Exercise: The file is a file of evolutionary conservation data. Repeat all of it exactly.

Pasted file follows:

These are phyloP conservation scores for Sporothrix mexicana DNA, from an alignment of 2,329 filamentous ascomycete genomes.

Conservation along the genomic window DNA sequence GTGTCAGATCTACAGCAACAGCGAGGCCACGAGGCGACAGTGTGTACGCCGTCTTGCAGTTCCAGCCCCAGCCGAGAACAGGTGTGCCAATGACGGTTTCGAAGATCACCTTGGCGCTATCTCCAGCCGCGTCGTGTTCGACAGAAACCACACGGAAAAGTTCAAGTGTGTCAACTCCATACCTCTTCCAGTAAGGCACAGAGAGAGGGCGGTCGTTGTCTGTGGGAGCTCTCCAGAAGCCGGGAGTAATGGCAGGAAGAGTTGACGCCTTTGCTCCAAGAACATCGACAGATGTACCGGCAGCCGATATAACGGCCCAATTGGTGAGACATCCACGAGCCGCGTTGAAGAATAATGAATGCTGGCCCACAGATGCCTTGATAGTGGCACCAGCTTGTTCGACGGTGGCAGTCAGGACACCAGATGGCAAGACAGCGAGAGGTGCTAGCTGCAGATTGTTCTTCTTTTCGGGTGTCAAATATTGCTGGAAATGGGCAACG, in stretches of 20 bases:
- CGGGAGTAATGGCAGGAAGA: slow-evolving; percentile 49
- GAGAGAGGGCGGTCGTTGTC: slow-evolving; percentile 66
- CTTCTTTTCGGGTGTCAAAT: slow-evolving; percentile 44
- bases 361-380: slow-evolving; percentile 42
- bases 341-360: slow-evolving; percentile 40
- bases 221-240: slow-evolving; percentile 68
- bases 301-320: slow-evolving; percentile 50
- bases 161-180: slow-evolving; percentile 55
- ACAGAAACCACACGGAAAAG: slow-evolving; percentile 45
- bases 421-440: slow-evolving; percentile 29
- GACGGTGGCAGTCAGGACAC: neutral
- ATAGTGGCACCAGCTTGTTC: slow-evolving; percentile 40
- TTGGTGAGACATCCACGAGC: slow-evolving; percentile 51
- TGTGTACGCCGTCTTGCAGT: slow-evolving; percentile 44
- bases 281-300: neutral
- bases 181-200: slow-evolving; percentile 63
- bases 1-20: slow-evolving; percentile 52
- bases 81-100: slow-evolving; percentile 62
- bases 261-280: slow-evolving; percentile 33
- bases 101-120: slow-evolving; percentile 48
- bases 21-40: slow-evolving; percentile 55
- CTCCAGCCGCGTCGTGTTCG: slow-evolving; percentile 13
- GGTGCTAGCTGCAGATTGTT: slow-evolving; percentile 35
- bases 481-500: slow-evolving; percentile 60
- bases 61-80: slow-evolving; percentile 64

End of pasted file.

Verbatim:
These are phyloP conservation scores for Sporothrix mexicana DNA, from an alignment of 2,329 filamentous ascomycete genomes.

Conservation along the genomic window DNA sequence GTGTCAGATCTACAGCAACAGCGAGGCCACGAGGCGACAGTGTGTACGCCGTCTTGCAGTTCCAGCCCCAGCCGAGAACAGGTGTGCCAATGACGGTTTCGAAGATCACCTTGGCGCTATCTCCAGCCGCGTCGTGTTCGACAGAAACCACACGGAAAAGTTCAAGTGTGTCAACTCCATACCTCTTCCAGTAAGGCACAGAGAGAGGGCGGTCGTTGTCTGTGGGAGCTCTCCAGAAGCCGGGAGTAATGGCAGGAAGAGTTGACGCCTTTGCTCCAAGAACATCGACAGATGTACCGGCAGCCGATATAACGGCCCAATTGGTGAGACATCCACGAGCCGCGTTGAAGAATAATGAATGCTGGCCCACAGATGCCTTGATAGTGGCACCAGCTTGTTCGACGGTGGCAGTCAGGACACCAGATGGCAAGACAGCGAGAGGTGCTAGCTGCAGATTGTTCTTCTTTTCGGGTGTCAAATATTGCTGGAAATGGGCAACG, in stretches of 20 bases:
- CGGGAGTAATGGCAGGAAGA: slow-evolving; percentile 49
- GAGAGAGGGCGGTCGTTGTC: slow-evolving; percentile 66
- CTTCTTTTCGGGTGTCAAAT: slow-evolving; percentile 44
- bases 361-380: slow-evolving; percentile 42
- bases 341-360: slow-evolving; percentile 40
- bases 221-240: slow-evolving; percentile 68
- bases 301-320: slow-evolving; percentile 50
- bases 161-180: slow-evolving; percentile 55
- ACAGAAACCACACGGAAAAG: slow-evolving; percentile 45
- bases 421-440: slow-evolving; percentile 29
- GACGGTGGCAGTCAGGACAC: neutral
- ATAGTGGCACCAGCTTGTTC: slow-evolving; percentile 40
- TTGGTGAGACATCCACGAGC: slow-evolving; percentile 51
- TGTGTACGCCGTCTTGCAGT: slow-evolving; percentile 44
- bases 281-300: neutral
- bases 181-200: slow-evolving; percentile 63
- bases 1-20: slow-evolving; percentile 52
- bases 81-100: slow-evolving; percentile 62
- bases 261-280: slow-evolving; percentile 33
- bases 101-120: slow-evolving; percentile 48
- bases 21-40: slow-evolving; percentile 55
- CTCCAGCCGCGTCGTGTTCG: slow-evolving; percentile 13
- GGTGCTAGCTGCAGATTGTT: slow-evolving; percentile 35
- bases 481-500: slow-evolving; percentile 60
- bases 61-80: slow-evolving; percentile 64